25 Jul 2023

Undercurrent: I feared my conspiracy theorist friend would try to 'save' my children

6:28 am on 25 July 2023

She was a kind-hearted friend who her kids loved to be around. But a descent into disinformation and the dark web made one woman fear her conspiracy theorist friend would steal her kids away.

Never get in the car with her, Sarah told her kids. Never.

A woman she'd known for years as a friend had become a woman she feared might try to take her children away. Sarah worried she'd try to "save them".

"It makes me sound crazy," Sarah says.

"But if you knew this person, you'd probably come to the same conclusion. Because she would be so worked up about this. So incredibly worked up."

Sarah's not her real name. In order to protect her safety, her identity cannot be disclosed. She's quietly spoken with a soft Kiwi accent and lives in a city in Aotearoa.

She tells her story in Undercurrent, an RNZ documentary series on misinformation.

I've been in touch with Sarah for months. Over email, and then several phone calls, before I visit her at home - the home that, at times, she's felt trapped in.

Sarah is a close-up eyewitness to some of the most extreme parts of the disinformation networks, both homegrown and overseas conspiracy theories.

I spoke with several people like Sarah for Undercurrent. She, like many of them, needs to remain anonymous because she fears retribution for telling her story.

She decided to do an on-the-record interview with me because she said it felt important. That word - important - is one several people in a similar position used when deciding to talk to me about their situation.

People like Sarah, who have lost relatives or friends down disinformation rabbit holes are not often heard from. They suffer some of the real world consequences - the relationships that are strained, that disintegrate or are damaged.

Silhouette of a woman

Sarah shares her story in episode three of Undercurrent, an RNZ series available on all podcast apps and at rnz.co.nz/undercurrent. Photo: Unsplash / Molly Blackbird

A friendship that turned to fear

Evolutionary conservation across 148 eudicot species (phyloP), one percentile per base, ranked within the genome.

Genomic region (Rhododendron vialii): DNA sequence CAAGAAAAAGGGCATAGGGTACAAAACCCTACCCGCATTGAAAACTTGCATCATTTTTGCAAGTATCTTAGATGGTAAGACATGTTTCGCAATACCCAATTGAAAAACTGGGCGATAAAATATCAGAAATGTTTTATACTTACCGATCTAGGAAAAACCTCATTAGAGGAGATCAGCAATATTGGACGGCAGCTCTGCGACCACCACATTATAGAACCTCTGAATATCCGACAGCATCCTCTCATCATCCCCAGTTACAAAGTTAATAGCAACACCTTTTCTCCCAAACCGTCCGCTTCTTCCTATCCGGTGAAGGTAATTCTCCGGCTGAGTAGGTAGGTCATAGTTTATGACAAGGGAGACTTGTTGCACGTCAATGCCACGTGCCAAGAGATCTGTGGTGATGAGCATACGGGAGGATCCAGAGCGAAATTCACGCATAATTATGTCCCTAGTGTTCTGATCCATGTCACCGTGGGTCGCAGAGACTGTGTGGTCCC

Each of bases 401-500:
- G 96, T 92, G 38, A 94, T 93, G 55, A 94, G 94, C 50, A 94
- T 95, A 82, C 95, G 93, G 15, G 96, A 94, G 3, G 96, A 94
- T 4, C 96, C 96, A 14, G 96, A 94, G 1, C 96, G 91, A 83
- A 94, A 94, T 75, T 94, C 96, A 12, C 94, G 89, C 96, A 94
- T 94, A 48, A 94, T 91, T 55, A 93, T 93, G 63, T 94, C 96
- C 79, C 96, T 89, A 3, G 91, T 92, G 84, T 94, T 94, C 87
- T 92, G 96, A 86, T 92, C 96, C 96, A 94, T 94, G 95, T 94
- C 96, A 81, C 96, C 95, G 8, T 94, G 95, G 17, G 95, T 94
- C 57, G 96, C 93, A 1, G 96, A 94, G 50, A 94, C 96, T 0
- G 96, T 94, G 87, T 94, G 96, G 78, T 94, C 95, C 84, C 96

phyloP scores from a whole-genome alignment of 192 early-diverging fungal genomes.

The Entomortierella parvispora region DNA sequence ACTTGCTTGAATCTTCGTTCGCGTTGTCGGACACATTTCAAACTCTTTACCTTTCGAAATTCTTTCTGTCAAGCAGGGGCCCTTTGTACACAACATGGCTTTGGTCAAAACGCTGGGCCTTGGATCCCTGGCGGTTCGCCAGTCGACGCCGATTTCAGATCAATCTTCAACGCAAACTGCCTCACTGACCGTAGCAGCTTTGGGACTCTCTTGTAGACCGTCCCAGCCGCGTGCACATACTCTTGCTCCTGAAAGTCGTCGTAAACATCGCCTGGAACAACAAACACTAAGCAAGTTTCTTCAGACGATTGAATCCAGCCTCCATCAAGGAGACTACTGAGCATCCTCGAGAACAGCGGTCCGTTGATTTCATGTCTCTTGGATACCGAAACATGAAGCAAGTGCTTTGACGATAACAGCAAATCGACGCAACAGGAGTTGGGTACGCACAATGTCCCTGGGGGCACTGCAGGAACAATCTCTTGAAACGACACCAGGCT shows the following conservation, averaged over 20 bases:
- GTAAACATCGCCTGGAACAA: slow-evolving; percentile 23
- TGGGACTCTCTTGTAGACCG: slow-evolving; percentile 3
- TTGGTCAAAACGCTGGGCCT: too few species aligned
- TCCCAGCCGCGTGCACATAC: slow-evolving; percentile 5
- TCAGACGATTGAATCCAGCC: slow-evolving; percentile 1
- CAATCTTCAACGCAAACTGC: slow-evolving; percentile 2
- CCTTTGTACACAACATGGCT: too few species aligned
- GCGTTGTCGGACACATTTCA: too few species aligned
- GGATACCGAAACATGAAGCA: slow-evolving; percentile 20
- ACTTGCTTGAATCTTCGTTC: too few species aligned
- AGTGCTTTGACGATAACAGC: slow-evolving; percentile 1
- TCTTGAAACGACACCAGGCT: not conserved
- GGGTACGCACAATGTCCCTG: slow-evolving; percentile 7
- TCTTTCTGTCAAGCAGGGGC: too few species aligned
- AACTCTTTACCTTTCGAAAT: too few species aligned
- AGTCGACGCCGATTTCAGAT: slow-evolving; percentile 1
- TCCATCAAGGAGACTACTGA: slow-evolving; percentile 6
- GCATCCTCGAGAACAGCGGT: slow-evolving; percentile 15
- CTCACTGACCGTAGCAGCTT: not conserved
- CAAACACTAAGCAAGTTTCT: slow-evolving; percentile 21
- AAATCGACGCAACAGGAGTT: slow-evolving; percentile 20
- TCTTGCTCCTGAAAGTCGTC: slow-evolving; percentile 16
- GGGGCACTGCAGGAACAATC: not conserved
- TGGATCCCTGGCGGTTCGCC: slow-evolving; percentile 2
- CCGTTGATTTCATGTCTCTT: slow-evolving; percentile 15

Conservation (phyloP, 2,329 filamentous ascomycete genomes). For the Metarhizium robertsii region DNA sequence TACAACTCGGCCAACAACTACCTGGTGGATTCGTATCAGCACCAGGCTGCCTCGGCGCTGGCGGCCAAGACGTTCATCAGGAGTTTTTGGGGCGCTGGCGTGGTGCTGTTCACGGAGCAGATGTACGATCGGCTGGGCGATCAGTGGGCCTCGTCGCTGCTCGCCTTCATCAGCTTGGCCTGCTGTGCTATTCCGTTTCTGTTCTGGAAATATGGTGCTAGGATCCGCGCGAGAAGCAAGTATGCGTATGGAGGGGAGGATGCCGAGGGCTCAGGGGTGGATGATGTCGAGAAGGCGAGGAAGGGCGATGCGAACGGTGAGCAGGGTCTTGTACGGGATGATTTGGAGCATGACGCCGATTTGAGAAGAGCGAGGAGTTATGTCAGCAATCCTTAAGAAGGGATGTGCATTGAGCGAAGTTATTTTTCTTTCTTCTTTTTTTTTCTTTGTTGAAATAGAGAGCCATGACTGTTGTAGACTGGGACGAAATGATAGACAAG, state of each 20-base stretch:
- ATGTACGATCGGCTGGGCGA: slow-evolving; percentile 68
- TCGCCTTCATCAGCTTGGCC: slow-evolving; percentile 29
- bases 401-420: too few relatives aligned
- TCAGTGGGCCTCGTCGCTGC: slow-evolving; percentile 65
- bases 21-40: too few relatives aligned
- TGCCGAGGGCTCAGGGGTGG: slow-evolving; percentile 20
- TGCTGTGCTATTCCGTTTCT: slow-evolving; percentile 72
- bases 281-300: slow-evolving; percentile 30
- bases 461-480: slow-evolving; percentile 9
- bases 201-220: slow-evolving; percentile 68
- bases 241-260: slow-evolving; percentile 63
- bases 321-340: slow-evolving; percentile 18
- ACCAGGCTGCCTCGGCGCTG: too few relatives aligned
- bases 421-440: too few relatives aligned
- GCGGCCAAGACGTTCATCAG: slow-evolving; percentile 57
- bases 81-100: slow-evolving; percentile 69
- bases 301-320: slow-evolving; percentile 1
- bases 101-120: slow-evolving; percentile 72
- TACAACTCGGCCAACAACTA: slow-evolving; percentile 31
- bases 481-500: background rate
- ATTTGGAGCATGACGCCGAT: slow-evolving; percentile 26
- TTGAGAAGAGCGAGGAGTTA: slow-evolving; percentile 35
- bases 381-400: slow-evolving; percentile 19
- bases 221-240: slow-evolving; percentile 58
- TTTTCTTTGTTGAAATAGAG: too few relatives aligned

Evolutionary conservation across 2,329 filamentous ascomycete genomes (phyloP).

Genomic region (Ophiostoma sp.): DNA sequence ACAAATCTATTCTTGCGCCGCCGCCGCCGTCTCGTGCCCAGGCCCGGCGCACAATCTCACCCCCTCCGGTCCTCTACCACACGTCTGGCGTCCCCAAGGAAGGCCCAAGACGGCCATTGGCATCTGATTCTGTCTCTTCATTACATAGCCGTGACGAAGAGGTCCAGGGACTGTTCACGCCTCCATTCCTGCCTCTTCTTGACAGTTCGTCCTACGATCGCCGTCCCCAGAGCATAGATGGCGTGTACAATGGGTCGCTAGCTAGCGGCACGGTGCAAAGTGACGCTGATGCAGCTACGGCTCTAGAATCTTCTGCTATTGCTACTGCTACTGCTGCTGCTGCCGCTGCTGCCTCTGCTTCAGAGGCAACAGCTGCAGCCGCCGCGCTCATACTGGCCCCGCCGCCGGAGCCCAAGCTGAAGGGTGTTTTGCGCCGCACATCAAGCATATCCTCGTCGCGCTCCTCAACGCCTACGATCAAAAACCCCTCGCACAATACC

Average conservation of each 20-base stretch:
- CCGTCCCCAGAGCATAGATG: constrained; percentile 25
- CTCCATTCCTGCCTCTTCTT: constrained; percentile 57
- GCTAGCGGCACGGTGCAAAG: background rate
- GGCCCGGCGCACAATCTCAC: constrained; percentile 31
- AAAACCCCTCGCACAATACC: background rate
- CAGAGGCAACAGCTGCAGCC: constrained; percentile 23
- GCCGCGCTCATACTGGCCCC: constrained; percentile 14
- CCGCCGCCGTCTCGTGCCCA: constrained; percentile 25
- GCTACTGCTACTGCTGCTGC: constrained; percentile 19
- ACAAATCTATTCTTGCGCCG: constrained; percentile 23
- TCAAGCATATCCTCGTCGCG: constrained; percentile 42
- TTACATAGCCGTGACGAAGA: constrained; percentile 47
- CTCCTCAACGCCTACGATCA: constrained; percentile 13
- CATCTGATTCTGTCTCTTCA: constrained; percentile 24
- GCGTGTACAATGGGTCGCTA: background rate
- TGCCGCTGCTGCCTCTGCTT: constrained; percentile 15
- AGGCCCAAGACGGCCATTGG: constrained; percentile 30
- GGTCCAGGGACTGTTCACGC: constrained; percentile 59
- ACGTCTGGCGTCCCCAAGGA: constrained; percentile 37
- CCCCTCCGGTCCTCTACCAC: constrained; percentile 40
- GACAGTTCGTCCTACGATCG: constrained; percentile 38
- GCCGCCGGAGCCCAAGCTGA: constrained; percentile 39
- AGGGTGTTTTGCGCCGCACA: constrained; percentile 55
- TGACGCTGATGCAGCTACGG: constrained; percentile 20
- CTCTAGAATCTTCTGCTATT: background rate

Before Sarah tells me about one of her former friends, she says they "could make my life worse if they knew about this". This, meaning talking to a journalist.

They've been friends for many years, there was a closeness, they became "fast friends", describing this woman as "quirky" and "very welcoming, very friendly, very outgoing".

"A lot of fun to be around. Really actually, a fantastic person, gentle, very kind hearted. My children adored her, just absolutely adored her."

The friendship fractured a few years ago, around the time Donald Trump was elected US President. Sarah recalls her "shock" at realising her friend no longer seemed to share some of her values and beliefs, about climate change, for example.

Their differences got deeper during the Covid-19 pandemic. Sarah says by then her friend was using the dark website 8chan, the same one the Christchurch mosque shooter posted on, and she also had links with the white supremacy community.

She says things between them went downhill fast. As well as other conspiracy theories, Sarah's friend fell into QAnon - a right wing American conspiracy theory, which believes a cabal of blood-drinking, child-abusing Satanists are ruling the world. It first surfaced on the dark web in 2017.

Sarah describes her friend's beliefs as a "cult", and that every time they met became an opportunity to recruit her. She also says her friend targeted her children when Sarah wasn't around, including telling them they would die if they had the Covid-19 vaccine.

She noticed her friend would turn up more often to "preach" or "rant" at her or her children, sometimes going on for hours. There was no way of stopping her or trying to reason with her. Any conversation could be turned towards conspiracy theories like QAnon.

Sarah gets more worked up as she recounts these details, her eyes shining with anger and her smile vanishing. Her voice takes on a harder quality talking about her feelings of disgust with the attempts to recruit her children.

Now, she says she goes into a cold sweat if her phone rings and her friend's name comes up on the screen. If Sarah sees her car driving behind her, she'll hang a left or right down a side street and wait until it's gone past.

Sarah says she came to feel like a prisoner in her own home, hiding from her friend. If she knocks at the door Sarah, and sometimes her children, duck down behind the kitchen bench, or hide behind the sofa.